In broad terms in a further aspect the invention comprises a method for killing or controlling fungi or the release of spores, including blowing onto a substrate on which the fungi or spores exist hot air, hot air containing water, water vapour or steam, and immediately thereafter or before or simultaneously applying a liquid substance including a fungicide and/or an animal or fish-derived substance onto the substrate.

In broad terms in a further aspect the invention comprises a method for killing or controlling fungi or the release of spores including heating a substrate on which the fungi or spores exist and immediately thereafter or before or simultaneously applying an oil onto the substrate.

Preferably the method includes exposing the weeds, fungi, insects or eggs, spores or substrate to heat by blowing hot air or hot air containing water, water vapour, or steam onto the weeds, fungi, insects or eggs, spores, or substrate. Alternatively exposing the weeds, fungi, insects or eggs, spores or substrate to heat may include exposing the weeds, fungi, insects or eggs, spores, or substrate to steam or to a radiant heat source.

Preferably the method includes exposing the weeds, fungi, insects or eggs, spores or substrate to heat above 100° C. and most preferably above 450° C.

Preferably the liquid substance includes one or more of a herbicide, a fungicide, a bactericide, and an oil such as a fish oil.

The method may include applying the liquid substance to ground in which weeds are growing or to a substrate on which fungi or spores, or insects or eggs exist, at a rate of between 5 and 50 litres per hectare of surface area, or at a rate of between 10 and 30 litres per hectare of surface area.

Preferably the liquid substance wets weeds, fungal material, or a substrate sufficiently to prevent ignition thereof.

Preferably the method includes heating the weeds, fungi, spores or substrate and immediately thereafter applying the liquid substance.

BRIEF DESCRIPTION OF THE FIGURES

The invention is further described with reference to the accompanying drawings by way of example and without intending to be limiting, wherein:

FIG. 1 illustrates carrying out the method of the invention against weeds,

FIG. 2 is a cross-sectional view through one form of apparatus for use in the method of the invention,

FIG. 3 is a close up cross-sectional view of another form of apparatus for use in the method of the invention,

FIG. 4 illustrates carrying out the method of the invention in a vineyard to prevent release of spores of Botrytis from leaf litter on the ground between rows of vines, using a tractor mounted apparatus, and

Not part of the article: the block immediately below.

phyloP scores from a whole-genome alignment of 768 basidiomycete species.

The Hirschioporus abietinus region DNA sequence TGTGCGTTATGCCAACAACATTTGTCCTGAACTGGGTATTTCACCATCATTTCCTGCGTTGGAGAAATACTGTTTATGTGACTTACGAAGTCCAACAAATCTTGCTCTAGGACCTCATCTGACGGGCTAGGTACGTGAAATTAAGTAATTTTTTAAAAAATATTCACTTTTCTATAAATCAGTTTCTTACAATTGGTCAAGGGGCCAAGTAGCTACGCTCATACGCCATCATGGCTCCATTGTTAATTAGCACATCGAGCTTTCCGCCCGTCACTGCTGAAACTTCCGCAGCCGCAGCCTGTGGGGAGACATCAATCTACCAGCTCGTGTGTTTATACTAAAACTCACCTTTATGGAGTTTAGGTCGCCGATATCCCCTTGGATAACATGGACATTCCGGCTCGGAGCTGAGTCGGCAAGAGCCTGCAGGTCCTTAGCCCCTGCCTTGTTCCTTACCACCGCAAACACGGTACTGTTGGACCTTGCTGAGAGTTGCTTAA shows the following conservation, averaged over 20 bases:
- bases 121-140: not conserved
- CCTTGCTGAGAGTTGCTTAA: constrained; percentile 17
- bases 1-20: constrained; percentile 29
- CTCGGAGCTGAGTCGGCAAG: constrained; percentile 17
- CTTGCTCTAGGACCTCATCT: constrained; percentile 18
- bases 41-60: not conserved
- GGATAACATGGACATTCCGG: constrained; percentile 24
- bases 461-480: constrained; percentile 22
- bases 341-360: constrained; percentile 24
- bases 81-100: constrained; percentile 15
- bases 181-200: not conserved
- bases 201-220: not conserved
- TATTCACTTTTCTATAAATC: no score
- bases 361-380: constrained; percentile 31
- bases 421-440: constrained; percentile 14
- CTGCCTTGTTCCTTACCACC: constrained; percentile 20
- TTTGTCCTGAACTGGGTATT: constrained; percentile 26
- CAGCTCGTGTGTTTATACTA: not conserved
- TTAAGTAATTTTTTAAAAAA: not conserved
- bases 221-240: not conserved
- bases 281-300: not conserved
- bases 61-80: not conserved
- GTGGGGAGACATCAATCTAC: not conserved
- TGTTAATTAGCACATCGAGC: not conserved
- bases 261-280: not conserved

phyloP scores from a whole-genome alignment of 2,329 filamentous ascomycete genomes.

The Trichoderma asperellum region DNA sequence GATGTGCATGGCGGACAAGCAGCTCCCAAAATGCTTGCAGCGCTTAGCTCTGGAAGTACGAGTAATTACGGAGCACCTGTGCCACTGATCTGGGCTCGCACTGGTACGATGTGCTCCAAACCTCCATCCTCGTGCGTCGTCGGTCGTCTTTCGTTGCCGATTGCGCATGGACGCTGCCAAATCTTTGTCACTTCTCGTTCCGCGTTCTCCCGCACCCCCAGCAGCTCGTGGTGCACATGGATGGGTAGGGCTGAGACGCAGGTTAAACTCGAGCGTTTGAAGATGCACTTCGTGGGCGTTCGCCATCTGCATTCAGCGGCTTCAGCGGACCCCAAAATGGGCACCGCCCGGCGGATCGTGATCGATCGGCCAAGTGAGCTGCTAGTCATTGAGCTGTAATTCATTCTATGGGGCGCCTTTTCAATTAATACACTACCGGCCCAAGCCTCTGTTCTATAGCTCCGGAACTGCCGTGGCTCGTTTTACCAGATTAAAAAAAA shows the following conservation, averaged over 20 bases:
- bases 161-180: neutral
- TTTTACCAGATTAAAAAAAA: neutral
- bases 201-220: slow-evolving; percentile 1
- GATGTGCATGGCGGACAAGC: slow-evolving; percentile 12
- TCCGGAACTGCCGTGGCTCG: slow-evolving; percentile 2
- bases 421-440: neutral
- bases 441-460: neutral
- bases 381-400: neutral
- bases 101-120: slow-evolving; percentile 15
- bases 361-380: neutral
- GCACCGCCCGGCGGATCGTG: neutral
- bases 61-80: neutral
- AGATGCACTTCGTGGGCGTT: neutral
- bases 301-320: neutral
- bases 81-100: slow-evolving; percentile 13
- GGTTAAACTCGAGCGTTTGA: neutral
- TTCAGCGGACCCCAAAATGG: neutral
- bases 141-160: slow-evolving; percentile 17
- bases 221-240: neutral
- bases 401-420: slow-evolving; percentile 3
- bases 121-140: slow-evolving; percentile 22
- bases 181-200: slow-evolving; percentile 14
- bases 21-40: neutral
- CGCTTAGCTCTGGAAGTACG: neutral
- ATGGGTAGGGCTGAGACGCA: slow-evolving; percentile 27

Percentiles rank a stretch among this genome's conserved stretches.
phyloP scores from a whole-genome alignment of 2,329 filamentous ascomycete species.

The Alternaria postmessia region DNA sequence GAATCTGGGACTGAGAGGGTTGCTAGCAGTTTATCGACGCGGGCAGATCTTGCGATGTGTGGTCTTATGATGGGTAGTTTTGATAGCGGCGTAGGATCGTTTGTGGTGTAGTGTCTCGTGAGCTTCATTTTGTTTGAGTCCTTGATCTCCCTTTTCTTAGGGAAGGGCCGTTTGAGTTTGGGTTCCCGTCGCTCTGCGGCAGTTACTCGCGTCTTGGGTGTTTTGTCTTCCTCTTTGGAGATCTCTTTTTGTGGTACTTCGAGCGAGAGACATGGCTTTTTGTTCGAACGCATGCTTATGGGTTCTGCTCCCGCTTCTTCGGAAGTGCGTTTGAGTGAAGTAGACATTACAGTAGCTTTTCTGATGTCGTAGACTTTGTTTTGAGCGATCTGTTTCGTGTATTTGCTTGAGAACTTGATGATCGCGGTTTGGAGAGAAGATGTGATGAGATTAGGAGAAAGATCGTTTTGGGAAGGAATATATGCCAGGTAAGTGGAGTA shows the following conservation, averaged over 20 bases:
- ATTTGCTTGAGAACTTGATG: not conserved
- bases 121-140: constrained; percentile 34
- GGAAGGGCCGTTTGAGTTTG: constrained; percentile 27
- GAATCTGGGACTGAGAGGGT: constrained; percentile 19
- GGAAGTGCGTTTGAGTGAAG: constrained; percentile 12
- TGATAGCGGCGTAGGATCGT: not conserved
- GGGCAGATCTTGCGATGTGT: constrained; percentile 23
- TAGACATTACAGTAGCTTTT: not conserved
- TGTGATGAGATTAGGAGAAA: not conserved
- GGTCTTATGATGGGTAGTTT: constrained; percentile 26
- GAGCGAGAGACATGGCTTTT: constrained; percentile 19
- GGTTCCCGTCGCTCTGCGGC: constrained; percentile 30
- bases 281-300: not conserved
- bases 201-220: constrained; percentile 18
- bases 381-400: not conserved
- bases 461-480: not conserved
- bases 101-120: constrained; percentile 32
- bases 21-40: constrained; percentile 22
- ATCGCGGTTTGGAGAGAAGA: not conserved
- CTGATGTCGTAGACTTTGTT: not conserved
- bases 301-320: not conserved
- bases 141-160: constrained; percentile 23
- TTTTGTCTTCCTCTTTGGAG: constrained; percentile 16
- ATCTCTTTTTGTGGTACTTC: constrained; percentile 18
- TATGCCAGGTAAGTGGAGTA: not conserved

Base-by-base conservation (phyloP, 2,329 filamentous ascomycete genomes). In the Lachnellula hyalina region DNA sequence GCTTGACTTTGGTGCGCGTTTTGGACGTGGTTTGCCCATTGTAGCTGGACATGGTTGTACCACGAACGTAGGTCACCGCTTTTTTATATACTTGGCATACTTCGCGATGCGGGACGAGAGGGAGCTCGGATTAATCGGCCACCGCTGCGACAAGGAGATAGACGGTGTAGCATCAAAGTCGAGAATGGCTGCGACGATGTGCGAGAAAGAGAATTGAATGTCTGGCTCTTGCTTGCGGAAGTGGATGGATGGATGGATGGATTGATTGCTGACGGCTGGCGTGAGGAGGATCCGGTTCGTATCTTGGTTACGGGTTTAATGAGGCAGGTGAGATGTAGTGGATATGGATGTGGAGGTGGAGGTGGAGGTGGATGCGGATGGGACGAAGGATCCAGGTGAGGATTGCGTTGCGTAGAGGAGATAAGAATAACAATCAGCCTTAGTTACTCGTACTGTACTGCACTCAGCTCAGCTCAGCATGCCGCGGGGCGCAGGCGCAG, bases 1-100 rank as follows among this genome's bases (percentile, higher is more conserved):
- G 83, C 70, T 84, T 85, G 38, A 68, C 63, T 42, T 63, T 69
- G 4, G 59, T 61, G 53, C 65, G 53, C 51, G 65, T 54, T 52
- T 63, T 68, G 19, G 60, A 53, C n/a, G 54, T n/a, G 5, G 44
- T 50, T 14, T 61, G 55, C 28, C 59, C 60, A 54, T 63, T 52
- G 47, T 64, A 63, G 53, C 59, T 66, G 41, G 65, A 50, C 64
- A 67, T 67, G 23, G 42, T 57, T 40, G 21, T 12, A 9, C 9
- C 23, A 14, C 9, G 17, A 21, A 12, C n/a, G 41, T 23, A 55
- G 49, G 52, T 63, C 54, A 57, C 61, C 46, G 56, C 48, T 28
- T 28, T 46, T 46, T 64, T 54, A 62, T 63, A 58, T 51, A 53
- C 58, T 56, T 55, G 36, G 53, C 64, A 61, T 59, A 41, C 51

FIG. 5 shows one form of tractor mounted apparatus from one side.

DETAILED DESCRIPTION OF PREFERRED FORMS

FIGS. 1-3 illustrate one form of apparatus suitable for carrying out the method of the invention particularly against weeds. Referring to the drawings, the apparatus comprises a metal cylinder 1, the interior of which forms a hollow chamber in which the air is heated by a gas burner. At one end the apparatus also comprises a handle 2 and optionally at the other end ground wheels 3. The outlet 4 may optionally be surrounded by a shroud which extends rearwardly as shown.

Gas burner outlets 5 are provided at the end of the chamber 1 opposite the open end 4. In use of the apparatus the gas burner outlets 5 create a flame at the upper end of the chamber as shown in FIG. 2. The gas burner outlets 5 are supplied with gas such as LPG or propane or similar over a gas supply line 6 from for example a truck mounted gas tank 7 as shown in FIG. 1. From the apparatus shown the gas supply line 6 connects to the handle 2 and the gas passes through the interior of the handle and through conduit 7 to the gas burners 5.

The handle 2 also incorporates a trigger switch 8 which controls the gas, air and flow of the liquid substance, and optionally a gas adjustor 9 and/or an adjustor (not shown) for the flow rate of the liquid substance. An operator can turn the gas, air, and liquid substance flow on or off using the trigger switch 8 as the operator rolls the apparatus over weeds, or matter infected with fungi or carrying spores such as leaf litter on the ground in an orchard or vineyard or a surface otherwise to be sterilised to kill bacteria or insects vermin for example. When the trigger 8 is released so that the gas and air flow is “off”, either a small amount of gas is still allowed to flow to the gas burners 5 to maintain effectively a pilot flame, so that when the trigger is again pulled the gas will immediately ignite or alternatively the trigger may also activate a piezo electric spark starter to relight the gas flow. The primary air source for combustion at the gas burners is ambient air which can pass through a heat shield 10 around the top end of the cylinder 1, and into the chamber through holes formed in the top part of the cylinder. A compressed air line 11 supplies a flow of compressed air to a compressed air inlet 12 at the top of the chamber 1 as shown. The compressed air flow is also controlled by the trigger 8 but with a slight delay, of for example five seconds or so, so that when the trigger 8 is pulled to “light” the burners 5 to a maximum, after a short delay to allow the burners to light, compressed air will also flow from the inlet 12. The air will flow through the flames from the burners 5 so that the high pressure air entering the top end of the chamber from the compressed air inlet 12 and flowing through the chamber 1 is heated, to for example of the order of 450 to 750° C.